From David Clines’ Job 1-20:
12 So naturally does Yahweh’s agreement to the proposal follow that we are compelled to pause in order to ponder its implications. Are we to condemn the figure of Yahweh here for his alacrity and cold-bloodedness (Duhm) in assenting to such a scheme? And do we find in the prohibition of harm to Job’s person the one lingering sign of Yahweh’s affection for his servant? Or is it that God himself does not need to be convinced of Job’s disinterested piety, but is prepared to allow the Satan to satisfy himself of its reality (Rowley), or, to put it more positively, accepts the challenge in order to vindicate his servant against the insinuations of the Satan (Peake)? Or are we to say, most improbably of all, that God assents to the trial of Job’s piety in order to refine or deepen Job’s faith?
All these suggestions attribute to the narrative a subtlety it does not bear, at least in its essential story-line. God can agree to the proposal to “smite” all that is Job’s only because he too, like everyone else, does not know what the outcome will be. The Yahweh of this tale is not the absolutely omniscient God of later systematic or speculative theology. He is wise beyond human comprehension, for his “eyes” and “ears,” like the spies of the Persian kings, are everywhere abroad, and report to him on days of assembly (cf. v 6). But not even Yahweh knows what has not yet happened; his knowledge does not encompass all possible hypothetical situations. He has confidence in Job, but not a confidence that would enable him to use Job as an object lesson to refute the Satan’s aspersions. He too has taken it for granted that he will bless the pious man; but that benign reciprocity has obscured the true relation of piety and prosperity. The Satan has the right to ask the question, and Yahweh is in the right in having the problem probed.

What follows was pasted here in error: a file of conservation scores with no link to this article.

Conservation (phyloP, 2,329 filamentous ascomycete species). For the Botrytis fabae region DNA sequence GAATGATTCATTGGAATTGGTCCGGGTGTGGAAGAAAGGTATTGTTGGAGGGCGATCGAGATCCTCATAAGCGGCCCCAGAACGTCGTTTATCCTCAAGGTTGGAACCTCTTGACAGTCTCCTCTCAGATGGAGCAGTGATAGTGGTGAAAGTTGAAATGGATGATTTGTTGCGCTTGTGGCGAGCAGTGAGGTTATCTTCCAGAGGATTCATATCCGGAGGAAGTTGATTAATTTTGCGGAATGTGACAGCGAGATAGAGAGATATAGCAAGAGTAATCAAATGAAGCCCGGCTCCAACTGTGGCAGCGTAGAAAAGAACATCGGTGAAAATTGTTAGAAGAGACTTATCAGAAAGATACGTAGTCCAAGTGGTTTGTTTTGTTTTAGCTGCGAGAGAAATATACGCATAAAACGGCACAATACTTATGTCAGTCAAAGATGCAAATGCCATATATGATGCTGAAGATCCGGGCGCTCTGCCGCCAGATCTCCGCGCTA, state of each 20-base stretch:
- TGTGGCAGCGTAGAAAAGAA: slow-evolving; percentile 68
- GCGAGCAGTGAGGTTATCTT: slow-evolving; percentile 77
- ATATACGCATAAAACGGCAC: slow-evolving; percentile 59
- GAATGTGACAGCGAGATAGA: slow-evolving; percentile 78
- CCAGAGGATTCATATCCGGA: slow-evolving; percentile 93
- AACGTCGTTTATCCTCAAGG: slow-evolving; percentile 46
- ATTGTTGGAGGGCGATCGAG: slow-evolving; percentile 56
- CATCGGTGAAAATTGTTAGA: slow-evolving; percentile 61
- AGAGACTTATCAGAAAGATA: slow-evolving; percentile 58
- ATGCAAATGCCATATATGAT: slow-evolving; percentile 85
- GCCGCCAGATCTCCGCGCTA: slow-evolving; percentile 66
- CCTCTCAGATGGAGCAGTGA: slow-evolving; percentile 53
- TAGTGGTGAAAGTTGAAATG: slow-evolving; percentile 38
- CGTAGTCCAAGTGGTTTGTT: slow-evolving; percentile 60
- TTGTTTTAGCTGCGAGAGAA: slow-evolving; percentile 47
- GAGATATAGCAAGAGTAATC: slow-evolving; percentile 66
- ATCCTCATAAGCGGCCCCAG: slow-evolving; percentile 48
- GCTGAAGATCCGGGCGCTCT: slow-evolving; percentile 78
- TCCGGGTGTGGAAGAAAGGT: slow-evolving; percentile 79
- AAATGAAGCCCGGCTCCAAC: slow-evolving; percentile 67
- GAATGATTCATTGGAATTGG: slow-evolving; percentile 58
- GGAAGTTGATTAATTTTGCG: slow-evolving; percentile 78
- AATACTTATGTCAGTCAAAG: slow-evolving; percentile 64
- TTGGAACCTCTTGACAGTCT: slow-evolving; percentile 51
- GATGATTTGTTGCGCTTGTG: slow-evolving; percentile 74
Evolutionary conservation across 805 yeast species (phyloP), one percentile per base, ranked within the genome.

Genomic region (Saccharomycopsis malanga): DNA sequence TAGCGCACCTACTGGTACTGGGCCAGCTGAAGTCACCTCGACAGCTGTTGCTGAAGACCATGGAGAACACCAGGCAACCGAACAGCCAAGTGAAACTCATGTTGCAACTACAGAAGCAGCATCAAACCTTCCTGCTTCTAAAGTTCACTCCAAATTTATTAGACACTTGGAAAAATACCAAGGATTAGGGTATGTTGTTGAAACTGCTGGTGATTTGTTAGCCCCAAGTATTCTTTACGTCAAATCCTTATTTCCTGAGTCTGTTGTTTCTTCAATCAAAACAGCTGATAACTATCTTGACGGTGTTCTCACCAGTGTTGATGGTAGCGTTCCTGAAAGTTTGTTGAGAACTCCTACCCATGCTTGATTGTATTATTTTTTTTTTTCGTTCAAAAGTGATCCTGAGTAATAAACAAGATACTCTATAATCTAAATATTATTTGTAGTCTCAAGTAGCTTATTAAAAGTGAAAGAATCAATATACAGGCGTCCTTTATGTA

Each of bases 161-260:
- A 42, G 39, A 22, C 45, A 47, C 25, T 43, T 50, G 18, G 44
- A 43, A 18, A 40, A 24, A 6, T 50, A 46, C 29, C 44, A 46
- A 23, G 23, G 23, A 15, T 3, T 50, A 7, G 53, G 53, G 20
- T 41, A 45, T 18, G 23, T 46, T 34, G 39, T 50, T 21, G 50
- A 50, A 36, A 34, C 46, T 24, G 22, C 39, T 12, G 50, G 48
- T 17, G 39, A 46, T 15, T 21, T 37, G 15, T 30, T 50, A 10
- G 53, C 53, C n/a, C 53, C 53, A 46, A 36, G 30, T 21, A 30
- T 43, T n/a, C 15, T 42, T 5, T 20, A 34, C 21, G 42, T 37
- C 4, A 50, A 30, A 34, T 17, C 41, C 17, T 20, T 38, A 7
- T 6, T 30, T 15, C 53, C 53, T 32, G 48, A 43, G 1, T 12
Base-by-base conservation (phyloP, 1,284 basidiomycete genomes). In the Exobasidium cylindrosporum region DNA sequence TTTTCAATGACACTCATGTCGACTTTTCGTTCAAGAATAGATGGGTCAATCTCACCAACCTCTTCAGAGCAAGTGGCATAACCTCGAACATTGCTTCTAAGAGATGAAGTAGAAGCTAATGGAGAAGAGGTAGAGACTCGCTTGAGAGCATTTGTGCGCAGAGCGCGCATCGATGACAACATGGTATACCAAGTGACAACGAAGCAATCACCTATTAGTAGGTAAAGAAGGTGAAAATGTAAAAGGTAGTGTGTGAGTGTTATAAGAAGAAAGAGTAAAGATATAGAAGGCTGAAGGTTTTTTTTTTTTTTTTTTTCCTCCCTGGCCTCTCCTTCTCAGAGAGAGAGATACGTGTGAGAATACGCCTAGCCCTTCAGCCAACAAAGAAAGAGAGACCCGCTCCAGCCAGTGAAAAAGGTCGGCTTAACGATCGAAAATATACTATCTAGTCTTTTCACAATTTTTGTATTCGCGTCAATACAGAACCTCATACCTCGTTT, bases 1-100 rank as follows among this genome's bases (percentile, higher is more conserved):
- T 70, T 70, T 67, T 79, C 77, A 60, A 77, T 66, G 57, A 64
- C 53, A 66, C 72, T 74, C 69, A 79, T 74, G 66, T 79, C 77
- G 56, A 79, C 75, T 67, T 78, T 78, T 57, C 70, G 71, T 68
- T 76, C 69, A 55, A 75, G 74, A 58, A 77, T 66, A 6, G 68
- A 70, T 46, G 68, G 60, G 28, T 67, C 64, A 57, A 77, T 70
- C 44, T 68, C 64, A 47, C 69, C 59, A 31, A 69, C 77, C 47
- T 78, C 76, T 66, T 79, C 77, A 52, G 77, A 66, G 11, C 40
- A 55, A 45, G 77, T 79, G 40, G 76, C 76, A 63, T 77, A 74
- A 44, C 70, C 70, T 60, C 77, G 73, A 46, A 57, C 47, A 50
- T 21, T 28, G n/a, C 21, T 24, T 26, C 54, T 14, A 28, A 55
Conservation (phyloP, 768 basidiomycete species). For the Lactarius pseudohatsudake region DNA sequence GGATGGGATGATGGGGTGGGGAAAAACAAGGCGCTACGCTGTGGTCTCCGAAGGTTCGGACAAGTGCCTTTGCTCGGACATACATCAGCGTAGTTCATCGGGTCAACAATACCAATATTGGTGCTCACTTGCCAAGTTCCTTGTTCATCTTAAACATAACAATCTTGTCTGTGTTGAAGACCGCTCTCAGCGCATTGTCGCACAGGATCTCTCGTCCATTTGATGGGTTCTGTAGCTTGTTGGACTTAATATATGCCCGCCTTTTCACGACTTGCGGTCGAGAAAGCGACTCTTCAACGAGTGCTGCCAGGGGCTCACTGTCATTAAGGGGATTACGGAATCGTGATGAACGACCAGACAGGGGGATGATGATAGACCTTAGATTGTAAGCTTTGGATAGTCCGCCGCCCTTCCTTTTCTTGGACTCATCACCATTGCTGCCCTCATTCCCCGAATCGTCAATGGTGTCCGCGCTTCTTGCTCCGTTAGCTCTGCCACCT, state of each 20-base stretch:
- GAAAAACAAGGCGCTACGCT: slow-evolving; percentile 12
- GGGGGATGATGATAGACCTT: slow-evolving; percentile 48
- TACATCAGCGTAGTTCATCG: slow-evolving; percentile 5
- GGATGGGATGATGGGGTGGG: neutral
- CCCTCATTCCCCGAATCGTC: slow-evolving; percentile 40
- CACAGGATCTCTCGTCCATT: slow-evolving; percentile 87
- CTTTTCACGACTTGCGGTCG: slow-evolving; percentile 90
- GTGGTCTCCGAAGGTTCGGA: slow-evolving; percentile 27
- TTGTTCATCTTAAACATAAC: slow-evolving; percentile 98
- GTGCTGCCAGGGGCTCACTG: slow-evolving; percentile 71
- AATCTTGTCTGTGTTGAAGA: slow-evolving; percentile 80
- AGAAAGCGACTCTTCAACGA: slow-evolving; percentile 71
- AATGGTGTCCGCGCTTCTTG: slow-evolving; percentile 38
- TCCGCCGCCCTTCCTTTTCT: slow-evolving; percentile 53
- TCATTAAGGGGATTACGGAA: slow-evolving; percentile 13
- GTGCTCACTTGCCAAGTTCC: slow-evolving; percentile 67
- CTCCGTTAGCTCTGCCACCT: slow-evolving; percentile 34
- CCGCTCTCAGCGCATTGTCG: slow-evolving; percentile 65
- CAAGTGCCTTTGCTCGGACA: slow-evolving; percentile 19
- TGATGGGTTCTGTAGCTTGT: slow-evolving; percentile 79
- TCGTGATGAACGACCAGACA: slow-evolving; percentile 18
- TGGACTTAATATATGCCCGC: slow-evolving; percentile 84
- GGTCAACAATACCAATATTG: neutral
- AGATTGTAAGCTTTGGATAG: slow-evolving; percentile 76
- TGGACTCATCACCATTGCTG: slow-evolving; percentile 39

The alternative to such a reading of the story is worse. Affirm that Yahweh is infinitely omniscient, and you assert that Job’s suffering serves only to prove God right in the eyes of one of his subordinates. Affirm that Yahweh knows that Job will not waver, and you cannot explain why Yahweh takes the slightest notice of the Satan’s questions or why he does not dismiss them out of hand from superior knowledge.